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Ryan Rocca, 16, who attends St. Martin Catholic School, feels the fee charged to him and all his schoolmates is too high. He is also refusing because students who opt to take special enhanced courses such as hospitality or woodshop must pay additional fees.
“I definitely won’t be paying it,” Rocca said Sunday, though he has paid the fee for the past two years.
With about 1,108 students at his school, the activity fee generates about $ 72,000 a year for St. Martin, so he wonders why that amount, coupled with education funding from the province, isn’t enough to cover the other course fees.
Students choosing St. Martin’s hospitality program, for example, pay a $ 40 fee for a chef’s jacket, which is mandatory for the course.
There’s a $ 100 fee for an enhanced physical education program at the school, in which students can learn yoga and self-defence.
The enhanced courses aren’t mandatory, so students can simply opt out of them, a spokesperson for the Dufferin-Peel Catholic District School Board points out. And for students who can’t afford the fees, the school will endeavor to cover the costs, says spokesperson Bruce Campbell.
Other fees for optional courses include $ 60 for woodshop — $ 45 of that charged to students for materials if the student builds something to take home, Campbell adds.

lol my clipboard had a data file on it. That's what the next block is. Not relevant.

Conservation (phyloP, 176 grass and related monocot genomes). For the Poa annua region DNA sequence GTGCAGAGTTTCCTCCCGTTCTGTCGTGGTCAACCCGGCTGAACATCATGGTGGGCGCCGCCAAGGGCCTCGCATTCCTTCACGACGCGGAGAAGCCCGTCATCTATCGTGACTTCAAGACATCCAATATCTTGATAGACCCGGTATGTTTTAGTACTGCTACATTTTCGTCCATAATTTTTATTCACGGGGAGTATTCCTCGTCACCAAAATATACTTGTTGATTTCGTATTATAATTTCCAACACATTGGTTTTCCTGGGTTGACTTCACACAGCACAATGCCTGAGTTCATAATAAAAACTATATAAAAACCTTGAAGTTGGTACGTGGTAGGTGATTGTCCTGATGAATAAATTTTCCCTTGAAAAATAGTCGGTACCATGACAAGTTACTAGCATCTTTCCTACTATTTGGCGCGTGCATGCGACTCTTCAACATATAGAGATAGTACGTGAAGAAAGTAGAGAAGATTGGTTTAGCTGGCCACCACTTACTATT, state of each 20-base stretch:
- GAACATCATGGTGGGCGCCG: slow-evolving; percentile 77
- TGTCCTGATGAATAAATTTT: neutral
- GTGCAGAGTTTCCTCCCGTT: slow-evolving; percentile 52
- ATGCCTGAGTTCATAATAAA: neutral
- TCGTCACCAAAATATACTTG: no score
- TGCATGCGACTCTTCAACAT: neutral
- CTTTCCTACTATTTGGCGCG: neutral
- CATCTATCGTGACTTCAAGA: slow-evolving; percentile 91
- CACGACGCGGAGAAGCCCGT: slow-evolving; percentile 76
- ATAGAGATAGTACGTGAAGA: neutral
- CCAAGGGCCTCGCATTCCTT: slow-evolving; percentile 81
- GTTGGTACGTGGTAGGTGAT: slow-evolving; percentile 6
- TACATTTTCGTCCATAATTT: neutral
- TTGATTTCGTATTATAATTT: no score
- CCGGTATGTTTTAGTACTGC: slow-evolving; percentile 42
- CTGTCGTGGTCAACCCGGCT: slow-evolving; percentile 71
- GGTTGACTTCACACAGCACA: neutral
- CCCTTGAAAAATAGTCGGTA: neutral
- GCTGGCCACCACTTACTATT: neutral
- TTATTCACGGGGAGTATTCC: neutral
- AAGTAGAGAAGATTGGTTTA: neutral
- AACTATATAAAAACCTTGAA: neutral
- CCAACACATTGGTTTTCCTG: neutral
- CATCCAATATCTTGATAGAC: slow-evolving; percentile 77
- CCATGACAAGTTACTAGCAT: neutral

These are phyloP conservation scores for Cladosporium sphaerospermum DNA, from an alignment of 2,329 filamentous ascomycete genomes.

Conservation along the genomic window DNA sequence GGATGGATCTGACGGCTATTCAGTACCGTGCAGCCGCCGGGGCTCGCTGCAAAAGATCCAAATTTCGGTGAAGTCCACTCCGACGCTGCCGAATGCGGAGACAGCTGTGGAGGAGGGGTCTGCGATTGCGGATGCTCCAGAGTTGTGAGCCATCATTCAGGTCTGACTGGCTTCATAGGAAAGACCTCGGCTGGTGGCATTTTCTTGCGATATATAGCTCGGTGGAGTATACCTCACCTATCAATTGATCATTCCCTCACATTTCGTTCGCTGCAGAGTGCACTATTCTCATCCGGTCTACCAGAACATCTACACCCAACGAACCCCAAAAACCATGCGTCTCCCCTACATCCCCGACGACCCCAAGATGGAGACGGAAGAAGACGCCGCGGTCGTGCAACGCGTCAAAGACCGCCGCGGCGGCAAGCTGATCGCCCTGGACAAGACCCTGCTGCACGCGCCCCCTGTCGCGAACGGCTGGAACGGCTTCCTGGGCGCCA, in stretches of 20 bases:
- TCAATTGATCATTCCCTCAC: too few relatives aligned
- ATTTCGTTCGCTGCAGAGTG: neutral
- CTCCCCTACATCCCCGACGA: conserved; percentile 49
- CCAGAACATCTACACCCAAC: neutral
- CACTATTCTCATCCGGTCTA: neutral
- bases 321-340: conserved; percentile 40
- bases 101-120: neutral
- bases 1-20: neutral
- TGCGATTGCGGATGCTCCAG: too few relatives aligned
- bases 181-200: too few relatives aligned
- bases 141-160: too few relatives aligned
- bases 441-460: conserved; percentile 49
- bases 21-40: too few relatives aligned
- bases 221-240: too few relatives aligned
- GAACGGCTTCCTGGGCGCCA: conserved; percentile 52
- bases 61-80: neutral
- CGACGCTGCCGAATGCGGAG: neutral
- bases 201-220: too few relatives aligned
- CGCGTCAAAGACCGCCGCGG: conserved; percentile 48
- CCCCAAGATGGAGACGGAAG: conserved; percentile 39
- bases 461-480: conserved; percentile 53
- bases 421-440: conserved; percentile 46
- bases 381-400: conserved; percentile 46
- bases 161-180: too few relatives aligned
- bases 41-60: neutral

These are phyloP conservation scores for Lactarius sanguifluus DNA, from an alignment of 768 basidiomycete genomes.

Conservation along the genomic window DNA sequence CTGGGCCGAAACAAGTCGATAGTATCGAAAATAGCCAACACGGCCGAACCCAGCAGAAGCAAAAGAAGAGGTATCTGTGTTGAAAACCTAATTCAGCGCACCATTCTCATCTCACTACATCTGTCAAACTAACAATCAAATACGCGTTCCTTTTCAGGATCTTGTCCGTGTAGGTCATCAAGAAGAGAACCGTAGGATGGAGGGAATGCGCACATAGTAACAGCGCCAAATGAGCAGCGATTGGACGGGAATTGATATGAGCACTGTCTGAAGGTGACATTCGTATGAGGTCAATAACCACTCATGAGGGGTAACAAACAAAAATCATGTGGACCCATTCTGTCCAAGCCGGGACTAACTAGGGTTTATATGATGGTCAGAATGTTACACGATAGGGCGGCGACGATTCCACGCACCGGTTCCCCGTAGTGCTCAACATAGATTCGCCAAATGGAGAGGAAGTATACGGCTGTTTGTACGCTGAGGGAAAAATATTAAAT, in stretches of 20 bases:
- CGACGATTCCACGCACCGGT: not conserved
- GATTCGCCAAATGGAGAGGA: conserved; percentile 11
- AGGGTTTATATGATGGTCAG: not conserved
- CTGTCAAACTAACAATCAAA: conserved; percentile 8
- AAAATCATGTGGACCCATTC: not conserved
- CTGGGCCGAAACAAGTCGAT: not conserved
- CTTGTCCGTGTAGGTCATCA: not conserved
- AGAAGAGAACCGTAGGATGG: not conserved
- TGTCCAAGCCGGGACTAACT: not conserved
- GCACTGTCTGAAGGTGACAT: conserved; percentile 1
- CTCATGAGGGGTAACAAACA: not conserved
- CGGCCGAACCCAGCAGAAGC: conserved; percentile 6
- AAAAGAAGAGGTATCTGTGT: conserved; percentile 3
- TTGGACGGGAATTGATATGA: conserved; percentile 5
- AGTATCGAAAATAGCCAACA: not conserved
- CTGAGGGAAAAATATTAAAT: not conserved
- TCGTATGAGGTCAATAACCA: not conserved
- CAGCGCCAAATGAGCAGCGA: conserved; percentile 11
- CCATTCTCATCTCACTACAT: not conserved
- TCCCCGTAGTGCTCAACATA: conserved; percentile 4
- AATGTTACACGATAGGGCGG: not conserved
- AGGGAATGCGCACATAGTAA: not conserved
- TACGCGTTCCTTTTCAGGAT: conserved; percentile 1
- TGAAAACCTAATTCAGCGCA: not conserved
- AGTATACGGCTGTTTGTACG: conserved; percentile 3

The school board says St. Martin’s activity fee — high schools across the board charge activity fees, Campbell says — is intended to pay for things such as student agendas, faith retreats, and “civvies days’’ fundraisers run by the student council, where students are allowed to dress in street clothes rather than their school uniforms.
There’s also a $ 20 “faith development’’ fee for faith retreat facilitators, rental of facilities, and transportation and meals for students during the retreats. These events are held once a year and are mandatory.
Rocca says that last year in Grade 10, the retreat was held in the school’s gymnasium and students received juice boxes and were served pasta. He doesn’t feel that added up to $ 20.
“Education funding is provided to school boards by the Ministry of Education and is substantial, but not absolute in terms of covering all costs. The fees indicated in this instance are all permissible under Ministry guidelines,’’ Campbell said in a statement Sunday.
Specialized courses that schools offer, such as cooking and wood shop, aren’t optional because they aren’t beyond the core curriculum, says Annie Kidder, executive director of the advocacy group.
“You have to take electives or you can’t graduate,” she added.
She pointed out that fees are a tricky area because they amount to millions of dollars that schools across the province rely on.
Fees for “enhanced materials” for these specialized courses should be optional, but not a barrier to actually taking the course, Kidder added.